• Member since
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  • From: McKinney, TX
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Posted by Road Fan on Friday, January 7, 2011 3:31 PM

Hi Articulus,

 

Sorry that I didn't respond sooner- my subscription lapsed and it was my wife who renewed it for me as a Christmas gift. 

 

My premise for the Northern Pacific being in Everett, is the 1914 and 1955 Sanborn Fire Insurance maps that are free to view in the Everett Public Libraries on-line digital collection.  The maps show both the NP and  the CMSP&P line paralleling each other from Snohomish and crossing the Snohomish river into Everett on separate swing bridges.  The GN is shown on the  opposite side of the river (now BNSF).  Within the city of Everett, several map pages show NP passenger and freight facilities.

 

On page 19, at Pacific and Walnut is a NP passenger/freight station, along with coal sheds.  At Broadway and Everett Ave (page 34) is another NP freight station. Between Everett and Hewitt fronting Highland (page 11) are NP locomotive facilities including a 2 stall locomotive shed, car repair shed and sand dryer.  Closer to California is the coaling bunker.  It looks as though the NP turned their locomotives on a wye, while the GN and the CMSP&P had turntables.

 

So it looked like the NP had a good presence in Everett- but I haven't found any pictures to verify anything.  It would be great if there were photos of the passenger, freight and locomotive facilities.  Did NP use standardized plans for its structures or were they regionalized? If I found photos of a NP structure in Montana or ND, could I project such a structure accurately to a Pacific coast city like Everett?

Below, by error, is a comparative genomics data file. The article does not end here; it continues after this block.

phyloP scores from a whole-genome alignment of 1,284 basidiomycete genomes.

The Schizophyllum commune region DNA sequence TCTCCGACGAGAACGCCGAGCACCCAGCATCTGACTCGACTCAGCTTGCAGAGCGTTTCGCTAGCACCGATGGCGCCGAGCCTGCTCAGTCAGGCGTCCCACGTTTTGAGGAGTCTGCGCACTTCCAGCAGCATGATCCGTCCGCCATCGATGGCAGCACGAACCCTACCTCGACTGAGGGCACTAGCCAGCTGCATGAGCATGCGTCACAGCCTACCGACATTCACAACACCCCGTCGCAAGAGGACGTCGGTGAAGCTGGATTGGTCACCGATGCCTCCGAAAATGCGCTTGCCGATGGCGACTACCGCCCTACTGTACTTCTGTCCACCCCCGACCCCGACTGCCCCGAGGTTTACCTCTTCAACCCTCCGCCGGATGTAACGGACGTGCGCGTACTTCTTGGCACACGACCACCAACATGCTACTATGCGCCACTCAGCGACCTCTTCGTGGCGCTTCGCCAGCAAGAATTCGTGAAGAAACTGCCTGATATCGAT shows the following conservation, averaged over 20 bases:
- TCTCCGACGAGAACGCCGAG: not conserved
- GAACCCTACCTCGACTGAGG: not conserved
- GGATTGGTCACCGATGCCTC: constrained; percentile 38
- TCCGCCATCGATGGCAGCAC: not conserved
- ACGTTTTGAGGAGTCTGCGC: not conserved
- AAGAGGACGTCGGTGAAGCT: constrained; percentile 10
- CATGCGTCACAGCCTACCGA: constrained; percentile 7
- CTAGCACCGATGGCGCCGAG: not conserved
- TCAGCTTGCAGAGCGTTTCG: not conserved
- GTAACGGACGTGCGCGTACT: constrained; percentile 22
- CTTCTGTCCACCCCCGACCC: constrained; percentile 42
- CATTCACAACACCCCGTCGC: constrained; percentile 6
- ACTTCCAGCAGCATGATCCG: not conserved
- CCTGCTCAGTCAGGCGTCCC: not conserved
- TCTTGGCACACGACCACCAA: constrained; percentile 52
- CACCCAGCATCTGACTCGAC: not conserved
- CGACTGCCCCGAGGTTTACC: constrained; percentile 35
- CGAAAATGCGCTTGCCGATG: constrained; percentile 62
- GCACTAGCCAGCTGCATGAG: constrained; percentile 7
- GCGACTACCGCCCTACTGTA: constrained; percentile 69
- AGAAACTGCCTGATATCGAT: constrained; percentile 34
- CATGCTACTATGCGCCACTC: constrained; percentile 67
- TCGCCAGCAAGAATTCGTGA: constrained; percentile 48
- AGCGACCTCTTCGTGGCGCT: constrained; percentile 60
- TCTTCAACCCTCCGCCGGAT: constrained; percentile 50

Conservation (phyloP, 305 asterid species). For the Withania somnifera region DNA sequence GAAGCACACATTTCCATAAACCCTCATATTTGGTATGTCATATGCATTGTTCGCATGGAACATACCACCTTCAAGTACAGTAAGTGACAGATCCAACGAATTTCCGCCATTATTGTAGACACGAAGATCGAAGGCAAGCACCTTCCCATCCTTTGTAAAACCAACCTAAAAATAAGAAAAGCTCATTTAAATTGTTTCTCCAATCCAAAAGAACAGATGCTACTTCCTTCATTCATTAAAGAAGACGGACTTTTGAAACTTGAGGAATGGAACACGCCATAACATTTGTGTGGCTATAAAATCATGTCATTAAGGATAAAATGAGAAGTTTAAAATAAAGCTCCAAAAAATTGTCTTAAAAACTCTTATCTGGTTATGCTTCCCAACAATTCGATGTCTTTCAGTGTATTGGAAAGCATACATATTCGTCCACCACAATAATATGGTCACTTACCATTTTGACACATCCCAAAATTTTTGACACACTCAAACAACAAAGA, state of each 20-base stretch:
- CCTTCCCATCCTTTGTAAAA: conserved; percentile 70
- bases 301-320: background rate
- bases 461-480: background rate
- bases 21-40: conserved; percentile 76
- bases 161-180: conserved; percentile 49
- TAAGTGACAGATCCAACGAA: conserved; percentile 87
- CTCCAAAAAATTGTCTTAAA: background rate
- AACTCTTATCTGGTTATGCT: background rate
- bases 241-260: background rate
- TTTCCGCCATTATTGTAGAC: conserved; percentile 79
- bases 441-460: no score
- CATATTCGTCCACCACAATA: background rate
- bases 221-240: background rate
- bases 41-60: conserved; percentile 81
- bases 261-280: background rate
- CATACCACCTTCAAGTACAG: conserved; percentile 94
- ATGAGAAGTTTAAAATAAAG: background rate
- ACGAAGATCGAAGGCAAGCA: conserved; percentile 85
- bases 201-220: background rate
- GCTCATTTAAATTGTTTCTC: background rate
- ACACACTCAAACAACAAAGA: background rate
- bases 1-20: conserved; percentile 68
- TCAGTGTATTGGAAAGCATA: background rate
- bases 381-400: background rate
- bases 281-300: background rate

This leads me to another question about facilities.  Trains wrote in its 'roundhouse' special that locomotive roundhouses were usually spaced about 100 miles apart.  Aside from the NP's round house in Auburn, did the NP have other roundhouse locations north of Seattle like Sedro Wooley, Bellingham or Arlington?  Did the GN or Milwaukee Road have roundhouses north of Everett?  I know that the GN had a roundhouse in Everett, but did the GN or CMSP&P have a roundhouse in Bellingham.  Did the CMSP&P have any roundhouses on its Olympic peninsula operations?

 

Thanks,

Road Fan- happily back as a subscriber

Axe
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Posted by Axe on Friday, December 30, 2011 4:07 PM
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Posted by Deggesty on Saturday, December 31, 2011 1:08 PM

Looking in the January, 1930, Guide, I see that the NP station was 1 1/8 miles from the Milwaukee station, and 1 3/4 miles from the GN station, whuc was 3/4 miles from the Milwaukee station.

The passeger service then was motor that ran to Bellingham and back, bypassing Everett on the way back to Seattle.

Johnny